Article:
Director, Agronomy Research and Development Edenspace Systems Corp.
BS Agronomy at BYU; 1986
MS Agronomy—Crop Science at BYU; 1988
Ph.D. in Soil Chemistry from the University of Maryland
Where do you work? How long have you worked there? What do you do?
Edenspace Systems Corporation for the last ten years. My responsibilities include directing research development activities for environmental technologies, managing contracts and remeiation projects and developing new business opportunities.
How is your profession related to Environmental Science?
We are directly involved with developing plant based environmental technologies, such as: phytoremediation for cleanup of contaminated soils, providing remediation services, and developing crop feedstocks for production of biofuels.
What are the most rewarding aspects of managing your career?
The challenge associated with identifying useful technology and developing it into techniques and products that can be used.
How has your BYU education benefited your career and would you recommend any specific course background for your field?
Environmental science is a broad term that covers many topics (geochemistry, biochemistry, chemical/civil engineering, botany, soil science, regulatory, etc.). You may get your first or second job because of your major, but your actual responsibilities and job duties will require you to spend a large part of your time doing things that weren’t part of your major course of studies. You need an area of specialization to distinguish your skills…but being able to understand and converse with professionals of other disciplines is extremely important, particularly in environmental sciences. I think BYU is very good in that respect. One of the important skills to acquire is writing. I spend a great deal of my time writing proposals, work plans, and reports. There are lots of people with strong technical backgrounds but not that many with strong technical backgrounds that can communicate information effectively. A business class would also be useful. Understanding client/customer relationships, regulatory issues and contractual language are important parts of this discipline.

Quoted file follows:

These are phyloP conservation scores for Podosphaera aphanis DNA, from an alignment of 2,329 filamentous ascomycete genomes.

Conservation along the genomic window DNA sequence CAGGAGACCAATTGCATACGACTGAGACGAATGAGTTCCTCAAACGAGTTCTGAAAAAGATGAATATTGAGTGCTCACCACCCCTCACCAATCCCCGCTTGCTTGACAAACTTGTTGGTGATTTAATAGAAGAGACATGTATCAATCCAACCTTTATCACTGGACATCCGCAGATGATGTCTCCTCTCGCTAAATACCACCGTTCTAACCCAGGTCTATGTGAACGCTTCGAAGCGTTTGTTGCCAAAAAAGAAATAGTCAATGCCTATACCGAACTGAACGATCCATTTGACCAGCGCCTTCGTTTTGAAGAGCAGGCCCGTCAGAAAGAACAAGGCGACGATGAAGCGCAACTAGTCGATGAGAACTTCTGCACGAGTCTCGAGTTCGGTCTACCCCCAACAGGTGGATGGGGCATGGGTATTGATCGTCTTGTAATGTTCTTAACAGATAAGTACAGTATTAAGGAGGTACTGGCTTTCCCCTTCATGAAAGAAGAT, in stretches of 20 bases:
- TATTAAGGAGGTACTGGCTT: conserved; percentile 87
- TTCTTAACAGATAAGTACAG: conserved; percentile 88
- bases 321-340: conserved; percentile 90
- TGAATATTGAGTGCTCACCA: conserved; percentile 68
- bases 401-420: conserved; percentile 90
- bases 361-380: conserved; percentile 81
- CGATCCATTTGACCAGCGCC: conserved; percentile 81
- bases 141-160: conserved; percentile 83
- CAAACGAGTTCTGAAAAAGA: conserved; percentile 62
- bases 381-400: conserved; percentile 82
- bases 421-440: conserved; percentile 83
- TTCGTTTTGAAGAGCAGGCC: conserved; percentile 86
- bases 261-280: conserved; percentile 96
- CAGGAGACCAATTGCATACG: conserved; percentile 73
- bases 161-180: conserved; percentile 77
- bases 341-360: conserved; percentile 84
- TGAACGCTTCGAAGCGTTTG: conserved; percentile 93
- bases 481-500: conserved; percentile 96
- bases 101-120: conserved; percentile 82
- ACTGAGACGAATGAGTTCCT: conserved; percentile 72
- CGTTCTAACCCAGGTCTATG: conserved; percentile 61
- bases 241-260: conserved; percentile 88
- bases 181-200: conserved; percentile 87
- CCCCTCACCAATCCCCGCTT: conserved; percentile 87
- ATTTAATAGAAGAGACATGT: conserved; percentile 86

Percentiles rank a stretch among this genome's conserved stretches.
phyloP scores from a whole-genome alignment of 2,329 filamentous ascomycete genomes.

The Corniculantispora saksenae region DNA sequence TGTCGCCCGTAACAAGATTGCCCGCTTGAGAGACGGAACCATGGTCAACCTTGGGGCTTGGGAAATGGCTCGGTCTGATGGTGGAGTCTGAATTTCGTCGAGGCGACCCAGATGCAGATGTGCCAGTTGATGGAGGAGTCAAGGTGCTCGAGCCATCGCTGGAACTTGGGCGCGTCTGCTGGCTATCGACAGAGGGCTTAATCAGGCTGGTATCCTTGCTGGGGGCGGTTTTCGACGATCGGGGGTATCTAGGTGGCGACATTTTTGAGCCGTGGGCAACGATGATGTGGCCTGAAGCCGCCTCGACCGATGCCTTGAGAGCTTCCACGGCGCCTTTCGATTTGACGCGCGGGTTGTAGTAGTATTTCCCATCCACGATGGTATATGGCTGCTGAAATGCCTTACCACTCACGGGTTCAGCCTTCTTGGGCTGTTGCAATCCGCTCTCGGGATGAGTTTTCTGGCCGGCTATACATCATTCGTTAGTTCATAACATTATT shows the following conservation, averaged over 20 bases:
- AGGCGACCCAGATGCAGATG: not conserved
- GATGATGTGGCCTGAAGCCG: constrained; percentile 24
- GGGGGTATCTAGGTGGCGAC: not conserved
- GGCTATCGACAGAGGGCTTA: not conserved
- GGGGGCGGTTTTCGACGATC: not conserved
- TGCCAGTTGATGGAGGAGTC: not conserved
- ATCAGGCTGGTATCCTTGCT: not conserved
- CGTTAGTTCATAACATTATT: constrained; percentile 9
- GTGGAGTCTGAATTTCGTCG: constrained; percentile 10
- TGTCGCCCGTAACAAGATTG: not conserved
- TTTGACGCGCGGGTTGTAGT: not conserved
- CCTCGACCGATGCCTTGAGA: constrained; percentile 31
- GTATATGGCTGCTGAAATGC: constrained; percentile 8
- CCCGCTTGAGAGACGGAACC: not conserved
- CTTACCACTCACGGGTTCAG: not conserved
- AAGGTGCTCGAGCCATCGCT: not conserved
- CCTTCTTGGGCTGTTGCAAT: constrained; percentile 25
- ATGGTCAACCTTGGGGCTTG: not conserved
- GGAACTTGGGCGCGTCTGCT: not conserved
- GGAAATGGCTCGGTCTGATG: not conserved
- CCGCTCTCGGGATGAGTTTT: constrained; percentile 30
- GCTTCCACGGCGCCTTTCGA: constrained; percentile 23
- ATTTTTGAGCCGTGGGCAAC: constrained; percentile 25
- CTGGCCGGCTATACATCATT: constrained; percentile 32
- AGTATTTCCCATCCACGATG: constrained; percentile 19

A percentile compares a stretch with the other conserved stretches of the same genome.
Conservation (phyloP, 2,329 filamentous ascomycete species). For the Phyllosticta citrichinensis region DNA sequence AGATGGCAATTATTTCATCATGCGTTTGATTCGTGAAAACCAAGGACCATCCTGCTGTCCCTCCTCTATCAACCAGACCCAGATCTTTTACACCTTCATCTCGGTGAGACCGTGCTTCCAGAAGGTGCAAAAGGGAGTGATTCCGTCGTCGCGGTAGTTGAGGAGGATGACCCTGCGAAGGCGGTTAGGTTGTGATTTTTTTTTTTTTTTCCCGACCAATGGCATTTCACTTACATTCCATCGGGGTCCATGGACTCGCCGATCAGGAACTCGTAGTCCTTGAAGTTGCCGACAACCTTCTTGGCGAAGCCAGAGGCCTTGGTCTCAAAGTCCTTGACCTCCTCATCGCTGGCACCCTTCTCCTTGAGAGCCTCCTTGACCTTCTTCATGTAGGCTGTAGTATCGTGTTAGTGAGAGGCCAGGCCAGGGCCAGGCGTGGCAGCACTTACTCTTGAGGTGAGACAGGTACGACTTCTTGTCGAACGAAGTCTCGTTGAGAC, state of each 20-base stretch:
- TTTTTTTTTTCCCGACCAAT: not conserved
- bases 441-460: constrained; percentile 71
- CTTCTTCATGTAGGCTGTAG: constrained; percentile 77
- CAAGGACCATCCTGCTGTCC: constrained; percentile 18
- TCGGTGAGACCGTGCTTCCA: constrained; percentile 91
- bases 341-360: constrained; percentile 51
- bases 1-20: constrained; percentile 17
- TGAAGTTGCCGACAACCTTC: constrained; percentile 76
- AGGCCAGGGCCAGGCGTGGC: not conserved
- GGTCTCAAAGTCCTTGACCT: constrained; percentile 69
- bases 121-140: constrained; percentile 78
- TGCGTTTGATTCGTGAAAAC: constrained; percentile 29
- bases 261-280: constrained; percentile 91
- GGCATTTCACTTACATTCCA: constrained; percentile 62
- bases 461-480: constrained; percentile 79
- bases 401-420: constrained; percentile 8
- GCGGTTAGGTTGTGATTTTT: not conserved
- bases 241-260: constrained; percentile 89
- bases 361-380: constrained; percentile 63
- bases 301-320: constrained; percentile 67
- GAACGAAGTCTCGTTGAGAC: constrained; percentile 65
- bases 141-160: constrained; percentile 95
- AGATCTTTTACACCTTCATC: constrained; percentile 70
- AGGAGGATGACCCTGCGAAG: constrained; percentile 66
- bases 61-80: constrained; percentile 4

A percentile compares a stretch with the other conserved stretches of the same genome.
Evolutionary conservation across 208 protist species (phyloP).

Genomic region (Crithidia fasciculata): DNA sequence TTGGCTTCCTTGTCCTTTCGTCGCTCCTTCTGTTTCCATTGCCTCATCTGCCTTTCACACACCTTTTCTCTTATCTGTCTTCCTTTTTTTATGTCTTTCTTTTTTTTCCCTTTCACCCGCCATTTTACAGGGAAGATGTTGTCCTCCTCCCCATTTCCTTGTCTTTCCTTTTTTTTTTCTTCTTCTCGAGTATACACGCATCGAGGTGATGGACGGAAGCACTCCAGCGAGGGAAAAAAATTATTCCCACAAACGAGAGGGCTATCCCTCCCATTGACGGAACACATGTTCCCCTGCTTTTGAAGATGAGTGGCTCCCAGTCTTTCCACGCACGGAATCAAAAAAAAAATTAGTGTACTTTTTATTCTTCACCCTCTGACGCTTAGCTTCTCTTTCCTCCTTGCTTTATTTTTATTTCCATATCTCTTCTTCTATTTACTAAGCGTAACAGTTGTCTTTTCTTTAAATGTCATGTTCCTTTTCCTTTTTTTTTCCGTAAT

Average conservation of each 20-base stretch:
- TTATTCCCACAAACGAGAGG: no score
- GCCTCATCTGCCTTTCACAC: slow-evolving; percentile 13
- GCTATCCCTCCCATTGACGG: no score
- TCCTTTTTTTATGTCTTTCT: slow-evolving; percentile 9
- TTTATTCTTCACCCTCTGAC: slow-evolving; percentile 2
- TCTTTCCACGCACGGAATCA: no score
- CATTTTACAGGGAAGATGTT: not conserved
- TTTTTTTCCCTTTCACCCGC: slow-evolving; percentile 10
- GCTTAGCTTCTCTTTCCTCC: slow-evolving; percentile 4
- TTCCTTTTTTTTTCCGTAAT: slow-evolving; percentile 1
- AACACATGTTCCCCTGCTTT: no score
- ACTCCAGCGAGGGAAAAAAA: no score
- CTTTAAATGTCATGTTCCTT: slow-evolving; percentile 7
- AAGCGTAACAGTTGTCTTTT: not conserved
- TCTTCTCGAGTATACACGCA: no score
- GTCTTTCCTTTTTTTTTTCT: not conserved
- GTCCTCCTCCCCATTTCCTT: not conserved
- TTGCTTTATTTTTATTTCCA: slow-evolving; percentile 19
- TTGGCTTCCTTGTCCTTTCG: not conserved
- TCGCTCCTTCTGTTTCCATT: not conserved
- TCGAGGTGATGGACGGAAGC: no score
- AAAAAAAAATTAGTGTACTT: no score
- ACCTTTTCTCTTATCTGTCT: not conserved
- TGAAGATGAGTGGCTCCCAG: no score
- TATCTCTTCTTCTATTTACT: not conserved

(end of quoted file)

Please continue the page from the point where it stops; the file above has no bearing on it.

What changes do you see or expect in your profession in the near future?
Hopefully an expansion of opportunities. The environmental sector has traditionally been dominated by engineers. As various technologies develop the need for a broader range of talents is emerging. With the move towards risk-based clean up standards as opposed to meeting fixed standards, the need for scientists who understand interactions between biological and chemical systems should grow.
There is a common misconception of lumping environmental science with environmental activism. How can our department best address this perception problem with our students and employers?
Focus on the science and train scientists. Because much of the public does not have a strong science base they are persuaded through their emotions with very little understanding of any of the science – ‘environmentalists’ filled that role. You need to emphasize the Science part of Environmental Science, so that students understand they are scientists working on environmental issues, not environmentalists working as scientists.
How can students best network within your profession in order to gain employment or internships? Does your company have internships that may be of interest to our students?
We have often found professional meetings a good place to network and meet students, particularly those meetings that are more industry oriented than academically oriented. Although any of the meetings where you have poster presentations by scientists from industry are a good place to interact and network.
Does your company have internships that may be of interest to our students?
Our company has had internships in the past, but not currently. We will open these to BYU students as they come available in the future.
Do you have any general advice for our students or our faculty with regard to your profession?
Realize that Environmental Science takes in many disciplines and you need to be willing to work across disciplines and be flexible in your career choices. You likely will end up doing many different things, so your position in your first job is not as important as your ability to be flexible and show your value.
Would you share a favorite memory of your BYU professors?
We put together a student/faculty coed intramural softball team one year. I believe Von Jolley and Bruce Webb played with a group of graduate students and spouses. We had a great time.